Your feet should already be square to your target at this point.

But if they’re not, now is the time to ensure you’re totally square and positioned properly.

Feet should be shoulder width apart which allows you solid support for your set.

The foot closest to the net should be moved slightly forward in front of the courtside foot which will turn your hips and shoulders slightly, helping to prevent pushing the ball over the net on your sets.

Step #9 - Set Your Base

Setting is not supposed to be all hands and arms.

Forgetting to utilize your legs and core through the set will lead to weak, short sets.

Having a strong base is essential to getting the ball where you want it to go and on time. With that said, make sure your base is prepared athletically.

Knees should be bent slightly with your weight slightly forward on the balls of your feet.

This puts you in position to support your set and to quickly change position if something goes awry during the play.

Step #10 - Receive the Ball and Push

Contact is possibly the hardest part of setting.

The well-drilled setter can contact the ball with all ten fingers which gives full control of the set.

It’s important to make sure the fingers touch the ball identically on both hands. This will prevent dreaded spin on the ball which typically results in being called for a double contact foul.

As soon as you feel the ball touching your fingers, push it.

This is where you can utilize your leg bend to help you push the ball to your target.

Your arms and legs should straighten up at the same time as your entire body pushes the ball toward the target.

Step #11 - Push Through the Ball

Once the push has started, don’t stop it until your arms are completely straight.

And once the ball begins to leave your hands, you should be straightening your wrists.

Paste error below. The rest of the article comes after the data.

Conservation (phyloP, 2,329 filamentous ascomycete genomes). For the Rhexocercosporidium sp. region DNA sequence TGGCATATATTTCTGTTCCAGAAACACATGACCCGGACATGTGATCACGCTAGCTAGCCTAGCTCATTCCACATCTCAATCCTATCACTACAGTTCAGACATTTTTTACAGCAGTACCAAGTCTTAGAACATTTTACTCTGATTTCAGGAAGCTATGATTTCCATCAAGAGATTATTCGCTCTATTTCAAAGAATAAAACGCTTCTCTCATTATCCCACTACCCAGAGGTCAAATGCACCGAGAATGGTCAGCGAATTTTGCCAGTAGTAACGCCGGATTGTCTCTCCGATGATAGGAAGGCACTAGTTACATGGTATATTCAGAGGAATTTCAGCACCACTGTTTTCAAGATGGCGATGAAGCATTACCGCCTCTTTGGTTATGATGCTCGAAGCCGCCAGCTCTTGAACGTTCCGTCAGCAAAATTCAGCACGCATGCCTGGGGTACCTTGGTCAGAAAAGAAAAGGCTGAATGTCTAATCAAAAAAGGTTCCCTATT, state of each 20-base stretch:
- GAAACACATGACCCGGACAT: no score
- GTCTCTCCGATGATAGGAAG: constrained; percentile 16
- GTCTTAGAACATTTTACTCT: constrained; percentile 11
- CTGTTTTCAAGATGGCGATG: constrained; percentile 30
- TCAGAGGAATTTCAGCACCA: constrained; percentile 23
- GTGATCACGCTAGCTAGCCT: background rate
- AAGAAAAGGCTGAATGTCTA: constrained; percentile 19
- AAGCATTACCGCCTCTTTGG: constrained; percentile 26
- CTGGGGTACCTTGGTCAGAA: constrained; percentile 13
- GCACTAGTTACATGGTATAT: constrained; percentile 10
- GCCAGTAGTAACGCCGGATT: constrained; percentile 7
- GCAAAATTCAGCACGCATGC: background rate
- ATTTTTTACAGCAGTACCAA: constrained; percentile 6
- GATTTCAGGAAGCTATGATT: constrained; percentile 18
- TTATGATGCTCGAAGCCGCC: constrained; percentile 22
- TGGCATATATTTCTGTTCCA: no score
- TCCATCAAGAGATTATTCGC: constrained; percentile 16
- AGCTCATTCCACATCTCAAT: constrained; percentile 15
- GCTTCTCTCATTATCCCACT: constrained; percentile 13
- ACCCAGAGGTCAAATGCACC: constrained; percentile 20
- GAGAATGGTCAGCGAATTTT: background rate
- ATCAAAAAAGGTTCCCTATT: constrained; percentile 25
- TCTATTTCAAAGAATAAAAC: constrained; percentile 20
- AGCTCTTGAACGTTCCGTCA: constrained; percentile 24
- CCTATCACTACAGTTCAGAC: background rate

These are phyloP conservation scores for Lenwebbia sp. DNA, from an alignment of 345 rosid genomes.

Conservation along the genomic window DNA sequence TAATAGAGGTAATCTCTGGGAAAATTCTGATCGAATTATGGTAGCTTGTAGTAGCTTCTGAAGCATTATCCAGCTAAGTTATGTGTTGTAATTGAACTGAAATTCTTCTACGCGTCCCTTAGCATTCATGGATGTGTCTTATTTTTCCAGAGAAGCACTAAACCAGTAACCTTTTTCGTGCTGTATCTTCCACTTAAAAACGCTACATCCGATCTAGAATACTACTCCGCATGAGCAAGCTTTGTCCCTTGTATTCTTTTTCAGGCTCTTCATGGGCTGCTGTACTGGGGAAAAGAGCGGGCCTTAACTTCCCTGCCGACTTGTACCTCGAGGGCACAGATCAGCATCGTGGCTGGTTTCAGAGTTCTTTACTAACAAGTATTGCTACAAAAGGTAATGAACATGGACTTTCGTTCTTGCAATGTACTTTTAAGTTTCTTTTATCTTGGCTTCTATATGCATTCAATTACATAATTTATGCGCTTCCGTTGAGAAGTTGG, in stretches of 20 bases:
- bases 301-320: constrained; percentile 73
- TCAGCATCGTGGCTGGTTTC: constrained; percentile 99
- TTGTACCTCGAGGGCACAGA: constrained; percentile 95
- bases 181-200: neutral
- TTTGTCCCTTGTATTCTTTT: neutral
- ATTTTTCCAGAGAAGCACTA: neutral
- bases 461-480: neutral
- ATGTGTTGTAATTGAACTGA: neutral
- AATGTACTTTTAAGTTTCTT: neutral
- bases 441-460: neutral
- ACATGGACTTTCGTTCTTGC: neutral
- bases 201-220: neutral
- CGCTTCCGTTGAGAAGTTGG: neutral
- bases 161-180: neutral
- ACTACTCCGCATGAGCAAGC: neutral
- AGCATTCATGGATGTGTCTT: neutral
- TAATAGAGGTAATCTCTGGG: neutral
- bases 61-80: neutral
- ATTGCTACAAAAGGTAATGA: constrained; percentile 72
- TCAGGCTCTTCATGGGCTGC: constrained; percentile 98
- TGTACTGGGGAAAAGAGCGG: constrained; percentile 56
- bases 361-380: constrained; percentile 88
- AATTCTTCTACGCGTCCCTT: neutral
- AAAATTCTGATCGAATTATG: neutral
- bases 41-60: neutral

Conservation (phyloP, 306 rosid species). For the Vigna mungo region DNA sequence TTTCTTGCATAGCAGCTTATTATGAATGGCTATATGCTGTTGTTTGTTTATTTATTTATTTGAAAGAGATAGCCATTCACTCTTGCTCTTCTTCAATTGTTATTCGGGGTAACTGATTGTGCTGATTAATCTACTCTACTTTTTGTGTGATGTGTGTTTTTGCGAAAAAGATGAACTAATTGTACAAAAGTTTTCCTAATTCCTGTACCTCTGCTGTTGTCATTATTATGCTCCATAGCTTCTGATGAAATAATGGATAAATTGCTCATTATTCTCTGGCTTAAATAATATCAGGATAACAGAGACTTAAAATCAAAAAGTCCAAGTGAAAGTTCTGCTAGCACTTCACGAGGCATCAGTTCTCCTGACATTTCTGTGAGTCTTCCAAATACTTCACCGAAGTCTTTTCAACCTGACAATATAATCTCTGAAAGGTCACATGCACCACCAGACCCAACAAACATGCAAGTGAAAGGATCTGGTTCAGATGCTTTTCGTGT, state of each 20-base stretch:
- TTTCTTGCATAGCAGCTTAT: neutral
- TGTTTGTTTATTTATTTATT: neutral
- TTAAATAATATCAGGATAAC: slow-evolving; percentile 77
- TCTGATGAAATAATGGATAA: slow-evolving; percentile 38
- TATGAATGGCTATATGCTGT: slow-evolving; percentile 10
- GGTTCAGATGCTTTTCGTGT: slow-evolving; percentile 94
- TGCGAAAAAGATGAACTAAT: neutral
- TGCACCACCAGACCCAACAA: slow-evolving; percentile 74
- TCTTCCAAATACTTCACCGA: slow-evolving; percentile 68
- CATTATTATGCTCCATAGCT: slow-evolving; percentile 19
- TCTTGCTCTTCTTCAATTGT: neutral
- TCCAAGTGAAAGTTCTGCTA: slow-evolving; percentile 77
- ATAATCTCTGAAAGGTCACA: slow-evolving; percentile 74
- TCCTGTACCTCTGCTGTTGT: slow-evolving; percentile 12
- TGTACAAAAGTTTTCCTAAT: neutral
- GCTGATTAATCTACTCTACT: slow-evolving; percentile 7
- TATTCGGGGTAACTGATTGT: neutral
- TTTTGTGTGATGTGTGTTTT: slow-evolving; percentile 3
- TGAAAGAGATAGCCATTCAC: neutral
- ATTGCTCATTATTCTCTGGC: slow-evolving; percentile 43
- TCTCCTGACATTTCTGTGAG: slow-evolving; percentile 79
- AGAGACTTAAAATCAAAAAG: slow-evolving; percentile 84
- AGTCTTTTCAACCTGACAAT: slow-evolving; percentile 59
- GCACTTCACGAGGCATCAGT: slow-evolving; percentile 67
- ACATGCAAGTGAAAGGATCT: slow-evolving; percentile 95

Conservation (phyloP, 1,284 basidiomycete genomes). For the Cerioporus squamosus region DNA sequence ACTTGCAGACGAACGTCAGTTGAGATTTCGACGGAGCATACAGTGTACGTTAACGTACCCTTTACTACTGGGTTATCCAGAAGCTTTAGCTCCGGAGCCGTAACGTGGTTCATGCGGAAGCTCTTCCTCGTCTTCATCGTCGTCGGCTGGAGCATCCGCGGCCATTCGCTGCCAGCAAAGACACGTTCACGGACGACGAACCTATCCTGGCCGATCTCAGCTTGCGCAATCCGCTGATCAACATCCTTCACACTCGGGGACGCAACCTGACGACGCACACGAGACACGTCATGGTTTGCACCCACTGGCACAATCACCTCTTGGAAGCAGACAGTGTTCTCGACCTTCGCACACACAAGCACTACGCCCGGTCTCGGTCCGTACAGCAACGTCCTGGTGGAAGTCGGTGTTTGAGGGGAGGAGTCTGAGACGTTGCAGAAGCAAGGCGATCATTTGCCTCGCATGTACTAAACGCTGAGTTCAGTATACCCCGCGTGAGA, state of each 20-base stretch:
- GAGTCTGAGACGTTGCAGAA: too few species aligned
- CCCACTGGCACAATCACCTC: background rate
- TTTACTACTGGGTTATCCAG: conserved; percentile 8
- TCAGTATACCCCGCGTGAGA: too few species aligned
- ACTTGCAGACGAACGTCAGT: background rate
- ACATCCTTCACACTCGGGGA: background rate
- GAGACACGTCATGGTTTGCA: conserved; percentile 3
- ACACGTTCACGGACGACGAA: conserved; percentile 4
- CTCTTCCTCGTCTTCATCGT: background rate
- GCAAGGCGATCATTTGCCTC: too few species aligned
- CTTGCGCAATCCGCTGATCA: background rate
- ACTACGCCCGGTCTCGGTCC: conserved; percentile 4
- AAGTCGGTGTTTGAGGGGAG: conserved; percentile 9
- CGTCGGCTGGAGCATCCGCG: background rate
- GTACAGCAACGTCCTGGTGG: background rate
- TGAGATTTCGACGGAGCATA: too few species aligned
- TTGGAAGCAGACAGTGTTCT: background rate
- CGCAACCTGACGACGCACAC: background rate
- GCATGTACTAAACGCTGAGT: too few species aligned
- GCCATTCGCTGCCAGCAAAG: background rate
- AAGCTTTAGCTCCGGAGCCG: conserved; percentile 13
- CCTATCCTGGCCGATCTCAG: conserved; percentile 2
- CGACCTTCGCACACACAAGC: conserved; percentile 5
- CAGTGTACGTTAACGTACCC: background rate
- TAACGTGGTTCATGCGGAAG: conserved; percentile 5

The follow through of the hands and wrists allows the ball to continue towards your target.

The ideal finishing position is straight legs, straight arms, and hands up with the palms facing your target.

volleyball girl attacking - by Jaroslaw Popczyk @Flickr

Three Differences When Back Setting

Back setting is utilized to set a player behind you without having to turn completely around 180-degrees and being able to do this makes you a far more effective setter.

You’ll be able to set the person behind you without letting the defense know until the ball is already headed towards the hitter.

Most of the process is the same, however, there are a few subtle changes to remember...

a. The Knee Bend

It’s not as important to get the strong knee bend on a backset.

Rather than focusing on the knees, ensure your hips are slightly forward with a slight arch in your back.

This will give you some leverage to thrust the ball behind you.

b. The Push

Again, there is minimal leg push needed on a backset as the momentum doesn’t generate as much force.

A good backset receives the ball very slightly farther back above your head with the follow through going behind and straight out.

The follow through and ending position should be the same…

Just behind your head, straight legs, straight arms back, and straights wrists with extended fingers.

c. The Finish

If back setting, or really setting any unusual set, you should turn to face your target once the set has left your hands.

This allows your teammates to be aware of where the ball is heading and get into appropriate coverage positions.

It also allows you to be prepared to cover a blocked ball coming back over the net.


Setting is arguably the toughest job on the volleyball court.

With the variety of intangibles required, all the things to remember, and the technical requirements, it can be challenging for any athlete to excel at the setting position.

Being a high-quality setter requires practice and repetition of all steps on every set.

Soon, these eleven steps will become burned into your muscle memory and you’ll see improvement in your sets!